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From Jesper Steen Møller <>
Subject Re: [GEP] Concatenative Method Calls
Date Sun, 25 Feb 2018 15:02:22 GMT
Interesting proposal and discussion!

As somebody who routinely work in both Java, Groovy, TypeScript/ES6 and C#, I find this syntactically
too close too arrow functions/lambdas, in other words, they may confuse a lot of readers.

As for the semantic content: I realize that Groovy goes a long way to support multiple paradigms,
but I feel this is trying to cater to the needs of concatenative / point-free style programming,
in a language and environment which doesn't really have the functional compositionality to
take advantage of it -- because Groovy is at its heart object-oriented.

Your proposal is essentially the forward pipe operator |> for function composition, as
seen in a number of functional languages, like F# and Elm (as "&" in Haskell). In those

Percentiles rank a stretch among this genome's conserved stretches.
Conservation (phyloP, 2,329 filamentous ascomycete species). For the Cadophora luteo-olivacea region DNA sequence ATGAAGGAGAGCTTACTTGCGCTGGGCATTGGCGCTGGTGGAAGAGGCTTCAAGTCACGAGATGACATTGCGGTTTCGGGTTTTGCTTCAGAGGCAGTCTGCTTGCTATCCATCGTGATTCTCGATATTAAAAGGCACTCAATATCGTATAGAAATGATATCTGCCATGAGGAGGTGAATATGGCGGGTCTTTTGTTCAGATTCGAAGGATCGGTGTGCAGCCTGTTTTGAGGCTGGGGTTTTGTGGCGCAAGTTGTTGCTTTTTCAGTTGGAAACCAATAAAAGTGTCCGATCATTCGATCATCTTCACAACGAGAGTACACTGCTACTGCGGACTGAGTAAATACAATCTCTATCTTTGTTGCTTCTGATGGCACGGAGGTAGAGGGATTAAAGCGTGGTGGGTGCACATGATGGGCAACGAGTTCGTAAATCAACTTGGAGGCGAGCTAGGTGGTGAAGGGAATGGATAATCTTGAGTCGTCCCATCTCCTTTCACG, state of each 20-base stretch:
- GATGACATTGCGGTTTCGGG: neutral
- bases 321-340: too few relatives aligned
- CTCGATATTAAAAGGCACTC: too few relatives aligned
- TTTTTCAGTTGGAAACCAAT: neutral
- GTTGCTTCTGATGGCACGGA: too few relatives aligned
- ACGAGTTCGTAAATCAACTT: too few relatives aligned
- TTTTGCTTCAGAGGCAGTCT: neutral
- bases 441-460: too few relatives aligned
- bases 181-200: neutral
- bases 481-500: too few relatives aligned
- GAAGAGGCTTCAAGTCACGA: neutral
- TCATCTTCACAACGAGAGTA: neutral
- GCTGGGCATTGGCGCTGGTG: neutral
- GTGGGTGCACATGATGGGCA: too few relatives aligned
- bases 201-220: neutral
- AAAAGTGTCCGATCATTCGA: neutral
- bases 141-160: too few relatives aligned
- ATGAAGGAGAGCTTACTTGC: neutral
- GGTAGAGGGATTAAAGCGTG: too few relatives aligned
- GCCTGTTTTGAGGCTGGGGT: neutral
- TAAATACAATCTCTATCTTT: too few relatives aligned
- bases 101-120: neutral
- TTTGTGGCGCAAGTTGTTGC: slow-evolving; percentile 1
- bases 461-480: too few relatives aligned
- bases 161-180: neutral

languages, it makes a lot of sense, since the function is the primarily compositional building
block. In Groovy, it's the object, and many of the core features of Groovy (like overloading,
extension methods, AST transformations, closures) are added to support those. In practice,
I've seen very little Groovy code which ends up being formulated as baz(bar(foo(x))) -- but
I've seen a lot of instead. It's a better match, and Groovy already has
a great operator "." to make programs easy to read and type


> On 25 Feb 2018, at 14.38, Daniel.Sun <> wrote:
> Hi all,
>     I propose to introduce Concatenative Method Calls to Groovy. It can
> make code more readable, for example:
> Currently we write method calls like:
> y = foo(x)
> z = bar(y)
> w = baz(z)
> OR
> w = baz(bar(foo(x)))
> Concatenative Method Calls(inspired by [1]):
> w = x => foo => bar => baz
>      Any thoughts?
> Cheers,
> Daniel.Sun
> [1]
> --
> Sent from:

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